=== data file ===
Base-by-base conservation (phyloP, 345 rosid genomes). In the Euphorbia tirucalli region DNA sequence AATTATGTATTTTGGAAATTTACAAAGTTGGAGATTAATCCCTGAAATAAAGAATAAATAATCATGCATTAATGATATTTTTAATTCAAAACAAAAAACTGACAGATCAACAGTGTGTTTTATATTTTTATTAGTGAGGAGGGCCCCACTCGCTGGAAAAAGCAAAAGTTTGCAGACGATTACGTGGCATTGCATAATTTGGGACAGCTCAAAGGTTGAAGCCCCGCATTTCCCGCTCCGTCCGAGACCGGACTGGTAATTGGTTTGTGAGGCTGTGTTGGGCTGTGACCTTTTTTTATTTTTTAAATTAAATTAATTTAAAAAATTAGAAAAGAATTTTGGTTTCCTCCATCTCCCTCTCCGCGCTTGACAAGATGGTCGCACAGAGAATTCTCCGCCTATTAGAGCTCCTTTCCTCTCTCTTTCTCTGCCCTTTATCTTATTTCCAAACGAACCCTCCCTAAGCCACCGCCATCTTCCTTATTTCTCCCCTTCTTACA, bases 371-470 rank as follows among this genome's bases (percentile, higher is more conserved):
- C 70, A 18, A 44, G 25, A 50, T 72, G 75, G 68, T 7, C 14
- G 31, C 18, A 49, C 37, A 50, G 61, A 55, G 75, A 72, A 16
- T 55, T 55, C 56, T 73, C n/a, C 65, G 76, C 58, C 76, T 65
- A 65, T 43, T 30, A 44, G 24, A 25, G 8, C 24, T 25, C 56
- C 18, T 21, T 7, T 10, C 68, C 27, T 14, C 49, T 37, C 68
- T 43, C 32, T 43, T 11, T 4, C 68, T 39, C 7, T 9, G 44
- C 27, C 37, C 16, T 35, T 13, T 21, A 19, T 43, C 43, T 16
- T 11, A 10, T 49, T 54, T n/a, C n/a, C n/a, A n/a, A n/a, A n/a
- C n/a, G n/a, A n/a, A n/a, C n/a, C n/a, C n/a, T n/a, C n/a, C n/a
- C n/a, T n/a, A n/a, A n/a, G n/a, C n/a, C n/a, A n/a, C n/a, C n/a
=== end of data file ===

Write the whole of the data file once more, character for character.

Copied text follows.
Base-by-base conservation (phyloP, 345 rosid genomes). In the Euphorbia tirucalli region DNA sequence AATTATGTATTTTGGAAATTTACAAAGTTGGAGATTAATCCCTGAAATAAAGAATAAATAATCATGCATTAATGATATTTTTAATTCAAAACAAAAAACTGACAGATCAACAGTGTGTTTTATATTTTTATTAGTGAGGAGGGCCCCACTCGCTGGAAAAAGCAAAAGTTTGCAGACGATTACGTGGCATTGCATAATTTGGGACAGCTCAAAGGTTGAAGCCCCGCATTTCCCGCTCCGTCCGAGACCGGACTGGTAATTGGTTTGTGAGGCTGTGTTGGGCTGTGACCTTTTTTTATTTTTTAAATTAAATTAATTTAAAAAATTAGAAAAGAATTTTGGTTTCCTCCATCTCCCTCTCCGCGCTTGACAAGATGGTCGCACAGAGAATTCTCCGCCTATTAGAGCTCCTTTCCTCTCTCTTTCTCTGCCCTTTATCTTATTTCCAAACGAACCCTCCCTAAGCCACCGCCATCTTCCTTATTTCTCCCCTTCTTACA, bases 371-470 rank as follows among this genome's bases (percentile, higher is more conserved):
- C 70, A 18, A 44, G 25, A 50, T 72, G 75, G 68, T 7, C 14
- G 31, C 18, A 49, C 37, A 50, G 61, A 55, G 75, A 72, A 16
- T 55, T 55, C 56, T 73, C n/a, C 65, G 76, C 58, C 76, T 65
- A 65, T 43, T 30, A 44, G 24, A 25, G 8, C 24, T 25, C 56
- C 18, T 21, T 7, T 10, C 68, C 27, T 14, C 49, T 37, C 68
- T 43, C 32, T 43, T 11, T 4, C 68, T 39, C 7, T 9, G 44
- C 27, C 37, C 16, T 35, T 13, T 21, A 19, T 43, C 43, T 16
- T 11, A 10, T 49, T 54, T n/a, C n/a, C n/a, A n/a, A n/a, A n/a
- C n/a, G n/a, A n/a, A n/a, C n/a, C n/a, C n/a, T n/a, C n/a, C n/a
- C n/a, T n/a, A n/a, A n/a, G n/a, C n/a, C n/a, A n/a, C n/a, C n/a